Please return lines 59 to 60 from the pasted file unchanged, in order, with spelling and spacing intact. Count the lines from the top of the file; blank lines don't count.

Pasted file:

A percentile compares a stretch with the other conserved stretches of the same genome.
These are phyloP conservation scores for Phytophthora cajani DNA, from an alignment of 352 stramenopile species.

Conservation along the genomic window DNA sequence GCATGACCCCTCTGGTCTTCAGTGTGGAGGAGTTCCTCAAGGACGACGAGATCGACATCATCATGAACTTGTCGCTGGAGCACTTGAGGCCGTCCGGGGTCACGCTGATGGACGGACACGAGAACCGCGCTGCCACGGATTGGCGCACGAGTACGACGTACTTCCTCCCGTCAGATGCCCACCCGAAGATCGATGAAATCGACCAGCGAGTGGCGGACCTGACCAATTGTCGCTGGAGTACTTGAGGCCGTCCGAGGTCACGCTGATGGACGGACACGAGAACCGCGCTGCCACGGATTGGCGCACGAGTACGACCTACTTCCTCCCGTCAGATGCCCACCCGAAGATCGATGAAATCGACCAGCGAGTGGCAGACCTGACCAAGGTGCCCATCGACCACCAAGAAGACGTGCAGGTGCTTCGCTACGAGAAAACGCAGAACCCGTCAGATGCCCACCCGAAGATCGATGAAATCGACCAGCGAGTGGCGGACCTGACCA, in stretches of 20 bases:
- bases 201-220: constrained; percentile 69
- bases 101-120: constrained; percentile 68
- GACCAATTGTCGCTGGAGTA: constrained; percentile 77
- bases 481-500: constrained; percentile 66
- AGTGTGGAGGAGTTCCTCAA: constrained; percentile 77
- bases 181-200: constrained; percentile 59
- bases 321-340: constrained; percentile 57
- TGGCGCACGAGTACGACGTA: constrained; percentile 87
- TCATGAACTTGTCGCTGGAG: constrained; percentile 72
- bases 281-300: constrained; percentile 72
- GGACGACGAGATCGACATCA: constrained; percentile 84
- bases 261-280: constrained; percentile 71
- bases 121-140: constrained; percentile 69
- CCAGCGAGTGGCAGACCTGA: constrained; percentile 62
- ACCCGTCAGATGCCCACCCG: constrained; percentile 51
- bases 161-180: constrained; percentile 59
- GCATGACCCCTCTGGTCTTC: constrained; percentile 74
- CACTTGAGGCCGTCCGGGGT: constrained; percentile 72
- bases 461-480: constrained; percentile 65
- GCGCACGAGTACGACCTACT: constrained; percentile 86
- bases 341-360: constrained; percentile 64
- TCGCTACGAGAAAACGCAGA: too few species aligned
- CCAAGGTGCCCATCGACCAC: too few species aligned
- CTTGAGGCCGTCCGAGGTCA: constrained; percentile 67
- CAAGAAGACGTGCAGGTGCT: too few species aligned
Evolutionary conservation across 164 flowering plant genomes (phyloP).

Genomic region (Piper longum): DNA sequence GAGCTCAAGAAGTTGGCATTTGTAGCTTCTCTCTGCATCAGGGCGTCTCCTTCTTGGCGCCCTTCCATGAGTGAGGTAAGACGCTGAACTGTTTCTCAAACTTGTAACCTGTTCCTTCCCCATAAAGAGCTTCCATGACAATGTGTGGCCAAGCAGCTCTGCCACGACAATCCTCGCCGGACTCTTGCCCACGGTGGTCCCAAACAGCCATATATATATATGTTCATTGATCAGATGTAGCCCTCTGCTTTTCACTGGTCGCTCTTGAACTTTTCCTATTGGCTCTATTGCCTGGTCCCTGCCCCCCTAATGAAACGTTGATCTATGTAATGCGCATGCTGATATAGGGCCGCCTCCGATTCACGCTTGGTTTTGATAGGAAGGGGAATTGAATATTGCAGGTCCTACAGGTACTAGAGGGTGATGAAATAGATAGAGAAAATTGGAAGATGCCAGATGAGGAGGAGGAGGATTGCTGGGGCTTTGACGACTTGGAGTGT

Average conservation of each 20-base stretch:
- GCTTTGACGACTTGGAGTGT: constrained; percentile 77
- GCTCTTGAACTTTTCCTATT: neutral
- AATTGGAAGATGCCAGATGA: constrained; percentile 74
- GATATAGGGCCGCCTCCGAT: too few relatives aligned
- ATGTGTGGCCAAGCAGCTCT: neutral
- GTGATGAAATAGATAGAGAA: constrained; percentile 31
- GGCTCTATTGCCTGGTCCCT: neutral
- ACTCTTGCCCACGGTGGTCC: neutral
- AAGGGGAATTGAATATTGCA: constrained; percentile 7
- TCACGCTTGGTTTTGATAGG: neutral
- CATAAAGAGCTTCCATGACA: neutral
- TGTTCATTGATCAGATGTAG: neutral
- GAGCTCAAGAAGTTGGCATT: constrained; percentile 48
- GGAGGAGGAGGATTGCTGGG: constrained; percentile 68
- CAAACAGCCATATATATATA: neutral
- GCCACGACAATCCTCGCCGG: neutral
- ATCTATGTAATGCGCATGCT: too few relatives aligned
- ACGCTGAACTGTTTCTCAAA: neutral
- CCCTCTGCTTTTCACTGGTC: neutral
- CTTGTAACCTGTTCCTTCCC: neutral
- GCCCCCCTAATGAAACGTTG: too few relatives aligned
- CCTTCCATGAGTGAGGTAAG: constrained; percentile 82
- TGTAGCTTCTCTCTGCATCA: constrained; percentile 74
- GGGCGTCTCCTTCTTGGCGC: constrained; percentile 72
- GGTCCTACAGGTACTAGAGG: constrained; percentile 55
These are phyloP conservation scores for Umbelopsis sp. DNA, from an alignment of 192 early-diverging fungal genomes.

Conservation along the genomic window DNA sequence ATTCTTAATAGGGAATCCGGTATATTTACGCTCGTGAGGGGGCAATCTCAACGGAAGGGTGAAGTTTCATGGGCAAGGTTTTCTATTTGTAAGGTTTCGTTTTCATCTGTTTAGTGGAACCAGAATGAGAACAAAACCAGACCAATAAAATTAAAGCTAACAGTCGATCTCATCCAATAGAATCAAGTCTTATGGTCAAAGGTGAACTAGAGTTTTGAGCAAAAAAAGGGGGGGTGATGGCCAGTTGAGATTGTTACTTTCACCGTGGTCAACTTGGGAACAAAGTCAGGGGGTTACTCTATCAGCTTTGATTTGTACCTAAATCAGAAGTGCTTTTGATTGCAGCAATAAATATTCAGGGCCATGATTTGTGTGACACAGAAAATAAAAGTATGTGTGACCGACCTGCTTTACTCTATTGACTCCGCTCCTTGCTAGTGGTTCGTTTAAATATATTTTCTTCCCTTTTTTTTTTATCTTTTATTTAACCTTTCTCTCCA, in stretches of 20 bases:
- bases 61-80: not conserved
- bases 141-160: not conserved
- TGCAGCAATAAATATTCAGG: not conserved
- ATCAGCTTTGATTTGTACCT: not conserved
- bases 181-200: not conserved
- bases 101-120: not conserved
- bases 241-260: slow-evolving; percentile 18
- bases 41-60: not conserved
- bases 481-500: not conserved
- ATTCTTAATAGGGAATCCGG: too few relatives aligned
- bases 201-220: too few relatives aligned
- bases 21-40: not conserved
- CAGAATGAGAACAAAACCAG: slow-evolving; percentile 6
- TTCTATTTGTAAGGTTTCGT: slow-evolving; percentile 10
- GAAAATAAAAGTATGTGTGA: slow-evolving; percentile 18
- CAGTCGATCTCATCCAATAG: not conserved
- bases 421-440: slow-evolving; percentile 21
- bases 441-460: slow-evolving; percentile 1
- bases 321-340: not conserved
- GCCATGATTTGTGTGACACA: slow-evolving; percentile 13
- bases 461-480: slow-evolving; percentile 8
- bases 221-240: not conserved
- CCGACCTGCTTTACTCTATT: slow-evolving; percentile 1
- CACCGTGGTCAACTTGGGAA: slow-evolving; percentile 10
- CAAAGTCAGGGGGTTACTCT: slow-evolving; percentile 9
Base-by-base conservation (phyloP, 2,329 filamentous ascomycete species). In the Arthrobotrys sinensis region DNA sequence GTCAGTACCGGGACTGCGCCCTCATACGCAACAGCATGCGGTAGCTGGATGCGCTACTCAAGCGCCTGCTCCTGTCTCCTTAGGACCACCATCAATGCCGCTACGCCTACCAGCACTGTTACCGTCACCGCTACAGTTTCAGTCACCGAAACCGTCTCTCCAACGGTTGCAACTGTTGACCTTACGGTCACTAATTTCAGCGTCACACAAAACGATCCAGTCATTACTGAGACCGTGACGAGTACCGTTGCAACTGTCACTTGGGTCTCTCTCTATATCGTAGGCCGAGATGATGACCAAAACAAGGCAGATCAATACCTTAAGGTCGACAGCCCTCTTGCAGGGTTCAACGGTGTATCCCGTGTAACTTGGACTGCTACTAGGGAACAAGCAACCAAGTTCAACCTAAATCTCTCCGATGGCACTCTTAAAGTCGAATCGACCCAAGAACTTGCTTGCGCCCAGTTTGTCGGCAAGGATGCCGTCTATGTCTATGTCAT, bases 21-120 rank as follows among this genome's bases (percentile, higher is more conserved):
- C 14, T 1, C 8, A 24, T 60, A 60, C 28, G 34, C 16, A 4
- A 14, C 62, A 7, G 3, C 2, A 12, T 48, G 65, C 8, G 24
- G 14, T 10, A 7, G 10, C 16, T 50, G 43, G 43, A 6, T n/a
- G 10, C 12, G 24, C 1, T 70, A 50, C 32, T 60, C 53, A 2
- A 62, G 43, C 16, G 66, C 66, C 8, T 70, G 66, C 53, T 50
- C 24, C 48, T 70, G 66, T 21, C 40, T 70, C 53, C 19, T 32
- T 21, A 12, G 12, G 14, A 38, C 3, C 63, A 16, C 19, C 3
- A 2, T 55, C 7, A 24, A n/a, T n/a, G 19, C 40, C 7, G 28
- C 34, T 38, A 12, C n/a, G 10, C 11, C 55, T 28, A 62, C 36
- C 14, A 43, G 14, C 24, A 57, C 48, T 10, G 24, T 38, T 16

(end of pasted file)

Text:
- bases 61-80: not conserved
- bases 141-160: not conserved